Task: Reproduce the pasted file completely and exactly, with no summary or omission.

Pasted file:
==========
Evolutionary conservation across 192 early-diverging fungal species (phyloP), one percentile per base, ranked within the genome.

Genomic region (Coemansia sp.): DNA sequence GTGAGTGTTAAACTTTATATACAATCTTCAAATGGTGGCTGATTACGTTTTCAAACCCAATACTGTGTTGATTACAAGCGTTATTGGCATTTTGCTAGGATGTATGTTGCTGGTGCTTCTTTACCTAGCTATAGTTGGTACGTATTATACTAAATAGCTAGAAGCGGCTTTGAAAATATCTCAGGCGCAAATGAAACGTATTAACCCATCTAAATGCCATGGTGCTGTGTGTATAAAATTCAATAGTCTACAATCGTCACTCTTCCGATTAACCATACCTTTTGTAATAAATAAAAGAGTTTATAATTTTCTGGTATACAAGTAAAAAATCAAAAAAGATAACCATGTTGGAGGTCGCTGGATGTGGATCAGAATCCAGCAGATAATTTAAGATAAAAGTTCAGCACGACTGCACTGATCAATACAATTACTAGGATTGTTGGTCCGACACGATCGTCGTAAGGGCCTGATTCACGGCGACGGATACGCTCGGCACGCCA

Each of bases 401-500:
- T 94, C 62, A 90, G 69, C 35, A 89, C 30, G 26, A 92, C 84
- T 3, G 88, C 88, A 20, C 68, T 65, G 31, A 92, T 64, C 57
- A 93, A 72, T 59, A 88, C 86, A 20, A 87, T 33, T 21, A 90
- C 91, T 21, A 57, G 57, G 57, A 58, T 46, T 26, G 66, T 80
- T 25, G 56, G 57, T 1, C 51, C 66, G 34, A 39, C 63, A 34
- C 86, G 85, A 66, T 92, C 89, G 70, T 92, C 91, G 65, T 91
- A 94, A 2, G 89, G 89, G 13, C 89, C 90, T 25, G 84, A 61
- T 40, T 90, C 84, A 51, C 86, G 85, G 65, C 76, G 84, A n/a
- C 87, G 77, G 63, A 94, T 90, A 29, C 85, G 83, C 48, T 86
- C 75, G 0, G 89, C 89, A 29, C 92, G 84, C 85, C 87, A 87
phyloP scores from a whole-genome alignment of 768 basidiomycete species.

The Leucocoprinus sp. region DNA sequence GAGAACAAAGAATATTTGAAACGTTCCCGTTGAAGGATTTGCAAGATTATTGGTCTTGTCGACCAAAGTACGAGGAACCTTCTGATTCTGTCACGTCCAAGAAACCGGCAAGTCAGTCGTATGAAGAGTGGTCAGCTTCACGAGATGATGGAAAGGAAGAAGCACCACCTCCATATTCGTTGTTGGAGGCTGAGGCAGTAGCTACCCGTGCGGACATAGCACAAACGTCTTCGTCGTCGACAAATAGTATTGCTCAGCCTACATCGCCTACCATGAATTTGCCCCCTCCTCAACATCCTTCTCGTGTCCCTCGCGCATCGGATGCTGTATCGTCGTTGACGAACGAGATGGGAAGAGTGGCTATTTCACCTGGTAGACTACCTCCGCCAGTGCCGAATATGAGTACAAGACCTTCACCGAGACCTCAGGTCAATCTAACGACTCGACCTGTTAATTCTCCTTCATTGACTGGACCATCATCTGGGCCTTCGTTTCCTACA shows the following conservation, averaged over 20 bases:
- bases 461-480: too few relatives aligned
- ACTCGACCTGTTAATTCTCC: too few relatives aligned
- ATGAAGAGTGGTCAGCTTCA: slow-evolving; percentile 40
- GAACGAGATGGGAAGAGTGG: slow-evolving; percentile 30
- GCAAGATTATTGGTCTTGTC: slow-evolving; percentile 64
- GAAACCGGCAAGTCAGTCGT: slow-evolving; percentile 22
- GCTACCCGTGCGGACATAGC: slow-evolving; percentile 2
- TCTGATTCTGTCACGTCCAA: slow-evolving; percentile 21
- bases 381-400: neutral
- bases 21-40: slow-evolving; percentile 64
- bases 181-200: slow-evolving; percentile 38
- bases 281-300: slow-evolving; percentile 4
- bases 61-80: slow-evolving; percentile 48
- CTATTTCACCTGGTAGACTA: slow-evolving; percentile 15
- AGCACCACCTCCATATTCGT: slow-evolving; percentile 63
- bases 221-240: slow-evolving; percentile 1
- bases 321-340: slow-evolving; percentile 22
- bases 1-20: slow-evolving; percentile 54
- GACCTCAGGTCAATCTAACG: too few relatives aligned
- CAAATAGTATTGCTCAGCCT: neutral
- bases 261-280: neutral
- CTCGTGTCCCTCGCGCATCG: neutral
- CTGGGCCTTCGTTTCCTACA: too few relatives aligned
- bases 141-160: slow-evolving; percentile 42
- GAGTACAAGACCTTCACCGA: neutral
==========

Evolutionary conservation across 192 early-diverging fungal species (phyloP), one percentile per base, ranked within the genome.

Genomic region (Coemansia sp.): DNA sequence GTGAGTGTTAAACTTTATATACAATCTTCAAATGGTGGCTGATTACGTTTTCAAACCCAATACTGTGTTGATTACAAGCGTTATTGGCATTTTGCTAGGATGTATGTTGCTGGTGCTTCTTTACCTAGCTATAGTTGGTACGTATTATACTAAATAGCTAGAAGCGGCTTTGAAAATATCTCAGGCGCAAATGAAACGTATTAACCCATCTAAATGCCATGGTGCTGTGTGTATAAAATTCAATAGTCTACAATCGTCACTCTTCCGATTAACCATACCTTTTGTAATAAATAAAAGAGTTTATAATTTTCTGGTATACAAGTAAAAAATCAAAAAAGATAACCATGTTGGAGGTCGCTGGATGTGGATCAGAATCCAGCAGATAATTTAAGATAAAAGTTCAGCACGACTGCACTGATCAATACAATTACTAGGATTGTTGGTCCGACACGATCGTCGTAAGGGCCTGATTCACGGCGACGGATACGCTCGGCACGCCA

Each of bases 401-500:
- T 94, C 62, A 90, G 69, C 35, A 89, C 30, G 26, A 92, C 84
- T 3, G 88, C 88, A 20, C 68, T 65, G 31, A 92, T 64, C 57
- A 93, A 72, T 59, A 88, C 86, A 20, A 87, T 33, T 21, A 90
- C 91, T 21, A 57, G 57, G 57, A 58, T 46, T 26, G 66, T 80
- T 25, G 56, G 57, T 1, C 51, C 66, G 34, A 39, C 63, A 34
- C 86, G 85, A 66, T 92, C 89, G 70, T 92, C 91, G 65, T 91
- A 94, A 2, G 89, G 89, G 13, C 89, C 90, T 25, G 84, A 61
- T 40, T 90, C 84, A 51, C 86, G 85, G 65, C 76, G 84, A n/a
- C 87, G 77, G 63, A 94, T 90, A 29, C 85, G 83, C 48, T 86
- C 75, G 0, G 89, C 89, A 29, C 92, G 84, C 85, C 87, A 87
phyloP scores from a whole-genome alignment of 768 basidiomycete species.

The Leucocoprinus sp. region DNA sequence GAGAACAAAGAATATTTGAAACGTTCCCGTTGAAGGATTTGCAAGATTATTGGTCTTGTCGACCAAAGTACGAGGAACCTTCTGATTCTGTCACGTCCAAGAAACCGGCAAGTCAGTCGTATGAAGAGTGGTCAGCTTCACGAGATGATGGAAAGGAAGAAGCACCACCTCCATATTCGTTGTTGGAGGCTGAGGCAGTAGCTACCCGTGCGGACATAGCACAAACGTCTTCGTCGTCGACAAATAGTATTGCTCAGCCTACATCGCCTACCATGAATTTGCCCCCTCCTCAACATCCTTCTCGTGTCCCTCGCGCATCGGATGCTGTATCGTCGTTGACGAACGAGATGGGAAGAGTGGCTATTTCACCTGGTAGACTACCTCCGCCAGTGCCGAATATGAGTACAAGACCTTCACCGAGACCTCAGGTCAATCTAACGACTCGACCTGTTAATTCTCCTTCATTGACTGGACCATCATCTGGGCCTTCGTTTCCTACA shows the following conservation, averaged over 20 bases:
- bases 461-480: too few relatives aligned
- ACTCGACCTGTTAATTCTCC: too few relatives aligned
- ATGAAGAGTGGTCAGCTTCA: slow-evolving; percentile 40
- GAACGAGATGGGAAGAGTGG: slow-evolving; percentile 30
- GCAAGATTATTGGTCTTGTC: slow-evolving; percentile 64
- GAAACCGGCAAGTCAGTCGT: slow-evolving; percentile 22
- GCTACCCGTGCGGACATAGC: slow-evolving; percentile 2
- TCTGATTCTGTCACGTCCAA: slow-evolving; percentile 21
- bases 381-400: neutral
- bases 21-40: slow-evolving; percentile 64
- bases 181-200: slow-evolving; percentile 38
- bases 281-300: slow-evolving; percentile 4
- bases 61-80: slow-evolving; percentile 48
- CTATTTCACCTGGTAGACTA: slow-evolving; percentile 15
- AGCACCACCTCCATATTCGT: slow-evolving; percentile 63
- bases 221-240: slow-evolving; percentile 1
- bases 321-340: slow-evolving; percentile 22
- bases 1-20: slow-evolving; percentile 54
- GACCTCAGGTCAATCTAACG: too few relatives aligned
- CAAATAGTATTGCTCAGCCT: neutral
- bases 261-280: neutral
- CTCGTGTCCCTCGCGCATCG: neutral
- CTGGGCCTTCGTTTCCTACA: too few relatives aligned
- bases 141-160: slow-evolving; percentile 42
- GAGTACAAGACCTTCACCGA: neutral